Locals sell land to refugees for survival

Wednesday February 28 2018

Hundred of South Sudanese refugees arrive at Elegu Reception Centre in Amuru District in July last year.

Arrival. Hundred of South Sudanese refugees arrive at Elegu Reception Centre in Amuru District in July last year. PHOTO BY JULUIS OCUNGI 

By CISSY MAKUMBI

Amuru. Amuru District residents are losing much of their land to refugees who fled from war in South Sudan.
Several of the refugees who asked to be hosted by their relatives have secretly bought big chucks of land without the involvement of the district and local government authorities and are transacting directly with the land owners.
The continuous loss of land has been attributed to the biting poverty faced by the people of Amuru, whose only hope is to sell their only valuable assets, land inclusive.
The refugees have bought land in the sub-counties of Pabbo and Atiak, all in Amuru District, part of which has been turned into grazing zones for their animals.

The district chairperson, Mr Micheal Lakony, says the government is to blame for the development since they turned down an offer by the locals, who had availed land for their official settlement.
“Refugees are owning land without the knowledge of the district leaders. This may cause insecurity in the long run,” Mr Lakony warns.
In 2016, residents offered 12 square kilometres for the establishment of refugee settlement centres specifically to accommodate South Sudan refugees escaping war.

Refused camps
This was at the backdrop of refusal by the South Sudan refugees to settle in camps upon reaching Elegu Reception Centre in Atiak Sub-county, arguing that they were to stay in their relatives’ homes.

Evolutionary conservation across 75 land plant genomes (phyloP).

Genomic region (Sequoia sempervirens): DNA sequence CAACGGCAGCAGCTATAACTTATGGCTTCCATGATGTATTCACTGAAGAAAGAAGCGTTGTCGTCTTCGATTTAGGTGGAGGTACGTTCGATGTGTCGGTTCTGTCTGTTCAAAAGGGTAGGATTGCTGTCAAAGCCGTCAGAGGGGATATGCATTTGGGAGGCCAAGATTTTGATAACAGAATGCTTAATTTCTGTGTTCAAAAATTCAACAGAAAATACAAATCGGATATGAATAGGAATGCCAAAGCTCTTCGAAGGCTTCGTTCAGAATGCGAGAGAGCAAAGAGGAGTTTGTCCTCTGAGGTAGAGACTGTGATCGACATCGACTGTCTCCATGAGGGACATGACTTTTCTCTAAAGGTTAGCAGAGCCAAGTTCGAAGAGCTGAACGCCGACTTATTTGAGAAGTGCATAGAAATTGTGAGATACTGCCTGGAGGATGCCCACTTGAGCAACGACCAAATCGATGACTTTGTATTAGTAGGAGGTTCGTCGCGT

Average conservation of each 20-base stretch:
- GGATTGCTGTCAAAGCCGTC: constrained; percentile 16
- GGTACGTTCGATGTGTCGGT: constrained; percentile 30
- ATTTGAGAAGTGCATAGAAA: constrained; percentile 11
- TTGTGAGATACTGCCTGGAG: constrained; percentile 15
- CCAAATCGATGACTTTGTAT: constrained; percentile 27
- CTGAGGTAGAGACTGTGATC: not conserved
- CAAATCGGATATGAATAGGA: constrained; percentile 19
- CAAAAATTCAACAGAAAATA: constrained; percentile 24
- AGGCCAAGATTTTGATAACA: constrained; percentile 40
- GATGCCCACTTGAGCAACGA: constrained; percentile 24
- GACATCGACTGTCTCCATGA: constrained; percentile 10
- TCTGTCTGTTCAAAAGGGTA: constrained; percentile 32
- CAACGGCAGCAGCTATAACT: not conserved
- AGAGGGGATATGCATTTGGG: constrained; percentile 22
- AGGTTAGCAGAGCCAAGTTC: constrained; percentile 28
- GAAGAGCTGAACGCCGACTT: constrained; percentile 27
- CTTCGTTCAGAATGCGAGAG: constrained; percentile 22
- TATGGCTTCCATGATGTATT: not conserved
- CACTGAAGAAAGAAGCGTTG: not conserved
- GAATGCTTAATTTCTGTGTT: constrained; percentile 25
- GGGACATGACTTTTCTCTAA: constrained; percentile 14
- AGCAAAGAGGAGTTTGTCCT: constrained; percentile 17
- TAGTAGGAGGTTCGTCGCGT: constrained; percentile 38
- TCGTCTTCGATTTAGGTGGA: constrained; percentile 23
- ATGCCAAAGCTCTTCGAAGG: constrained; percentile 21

The Office of the Prime Minister (OPM) that oversees the settlement of the refugees in the country insisted that they had enough land at the time to accommodate the refugees and did not require the intervention of the district.
“We shall still get back to OPM and inform them about the dangers of staying with unregistered refugees in the communities so that they are relocated to the suitable settlement centres,” he said.
Apart from acquiring land illegally, refugees have benefited from the inadequate social services meant for the population, according to Mr Lakony.

“The resources which were only budgeted for the locals are now being shared with the refugees,” he says.
The district estimates to have a total of 2,000 South Sudan refugees.
The LCV councillor for Atiak Subcounty, Mr John Bosco Ocan, accuses government leaders of transacting land deals between locals and refugees.
He accuses some refugees of having sneaked into the country with illegal firearms. He appeals to the locals to desist from selling off their land to the refugees.

Major Telesphor Turyamumanya, the Fourth Division spokesperson, warns refugees about the said transactions asserting that they are supposed to restrict themselves to official gazetted zones.
“Those selling land to the refugees are making a mistake. The law is clear that whoever is seeking help from another country should be settled in a gazetted place,” he says, asking residents to report incidents of insecurities caused by the refugees.

One of the locals in Atiak Sub-county, Mr Kalifan Ongom Celestin, says: “I have not sold out my land. I decided to lease it out for a period of eight years and if the refugees are still here after that time, we shall negotiate a way forward.”
Mr Peter Ongom, 62, says leaders should not accuse them falsely since they also want to make ends meet.
He adds that some of them still have school going children and they need money to facilitate their education.
In July last year, local leaders in Amuru District wanted to close Elegu Refugee Reception centre, protesting OPM’s failure to establish a Refugee Settlement in the district.

The South Sudan crisis started in 2013, when forces loyal to President Salva Kiir and former vice president Riek Machar, developed misunderstanding resulting in fighting.
According to the refugee desk officer in the Office of the Prime Minister, Mr Titus Jogo, refugees have no right to own land but can utilise that provided in the gazetted settlement centres.
“There is need to have massive sensitisation so that the locals desist from selling land to the refugees. It’s wrong the policy of the country is not allowing it,” he said.

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